Premier League coaches join the RSC to swap the tricks of their trades

Darling, you were fabulous! But offside...

Premier League coaches are joining the RSC to learn acting skills, and in turn they will teach its actors to play football. Nick Clark finds out why
How to dress with authority: Kirsty Wark and Camila Batmanghelidjh discuss the changing role of fashion in women's workwear

How to dress with authority

Kirsty Wark and Camila Batmanghelidjh discuss the changing role of fashion in women's workwear
New book on Joy Division's Ian Curtis sheds new light on the life of the late singer

New book on Ian Curtis sheds fresh light on the life of the late singer

'Joy Division were making art... Ian was for real' says author Jon Savage
Sean Harris: A rare interview with British acting's secret weapon

Sean Harris: A rare interview with British acting's secret weapon

The Bafta-winner talks Hollywood, being branded a psycho, and how Barbra Streisand is his true inspiration
Tim Minchin, interview: The musician, comedian and world's favourite ginger is on scorching form

Tim Minchin interview

For a no-holds-barred comedian who is scathing about woolly thinking and oppressive religiosity, he is surprisingly gentle in person
Boris Johnson's boozing won't win the puritan vote

Boris's boozing won't win the puritan vote

Many of us Brits still disapprove of conspicuous consumption – it's the way we were raised, says DJ Taylor
Ash frontman Tim Wheeler reveals how he came to terms with his father's dementia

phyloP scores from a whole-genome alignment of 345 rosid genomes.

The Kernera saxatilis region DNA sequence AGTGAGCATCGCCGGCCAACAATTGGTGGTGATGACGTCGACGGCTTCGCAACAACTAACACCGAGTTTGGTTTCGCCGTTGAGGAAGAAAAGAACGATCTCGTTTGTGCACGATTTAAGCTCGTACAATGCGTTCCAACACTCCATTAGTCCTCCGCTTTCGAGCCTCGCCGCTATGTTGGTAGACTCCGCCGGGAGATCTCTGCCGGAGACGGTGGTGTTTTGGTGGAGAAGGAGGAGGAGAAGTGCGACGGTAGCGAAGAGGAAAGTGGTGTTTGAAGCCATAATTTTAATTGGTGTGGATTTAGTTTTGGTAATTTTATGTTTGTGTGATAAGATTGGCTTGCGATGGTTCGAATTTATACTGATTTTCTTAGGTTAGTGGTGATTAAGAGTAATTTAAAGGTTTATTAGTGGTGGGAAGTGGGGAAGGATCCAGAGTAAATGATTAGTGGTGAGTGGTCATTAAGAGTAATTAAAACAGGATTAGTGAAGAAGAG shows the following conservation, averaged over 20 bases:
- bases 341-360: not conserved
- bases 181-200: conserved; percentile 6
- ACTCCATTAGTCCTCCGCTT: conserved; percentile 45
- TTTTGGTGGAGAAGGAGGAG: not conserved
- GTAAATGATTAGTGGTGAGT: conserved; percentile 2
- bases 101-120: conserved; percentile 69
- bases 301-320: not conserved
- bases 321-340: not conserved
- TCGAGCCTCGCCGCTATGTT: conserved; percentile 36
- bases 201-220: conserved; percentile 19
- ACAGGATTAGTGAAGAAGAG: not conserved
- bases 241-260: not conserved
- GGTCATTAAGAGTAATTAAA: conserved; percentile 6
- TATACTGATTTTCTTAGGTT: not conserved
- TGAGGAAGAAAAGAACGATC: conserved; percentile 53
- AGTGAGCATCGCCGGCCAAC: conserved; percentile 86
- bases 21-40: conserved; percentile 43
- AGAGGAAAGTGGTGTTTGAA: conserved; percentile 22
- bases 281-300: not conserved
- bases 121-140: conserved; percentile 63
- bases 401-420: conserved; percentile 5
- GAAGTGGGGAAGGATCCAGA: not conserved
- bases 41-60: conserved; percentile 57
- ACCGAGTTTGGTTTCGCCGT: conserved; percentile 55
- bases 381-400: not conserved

Tim Wheeler: Alzheimer's, memories and my dad

Wheeler's dad suffered from Alzheimer's for three years. When he died, there was only one way the Ash frontman knew how to respond: with a heartfelt solo album
Hugh Bonneville & Peter James: 'Peter loves his classic cars; I've always pootled along fine with a Mini Metro. I think I lack his panache'

How We Met: Hugh Bonneville & Peter James

'Peter loves his classic cars; I've always pootled along fine with a Mini Metro. I think I lack his panache'
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Bill Granger's heavenly crab recipes

Scared off by the strain of shelling a crab? Let a fishmonger do the hard work so you can focus on getting the flavours right
Radamel Falcao: How faith and love drive the Colombian to glory

Radamel Falcao: How faith and love drive the Colombian to glory

After a remarkable conversion from reckless defender to prolific striker, Monaco's ace says he wants to make his loan deal at Old Trafford permanent
Terry Venables: Premier League managers must not be allowed to dictate who plays and who does not play for England

Terry Venables column

Premier League managers must not be allowed to dictate who plays and who does not play for England
The Inside Word: Brendan Rodgers looks to the future while Roy Hodgson is ghost of seasons past

Michael Calvin's Inside Word

Brendan Rodgers looks to the future while Roy Hodgson is ghost of seasons past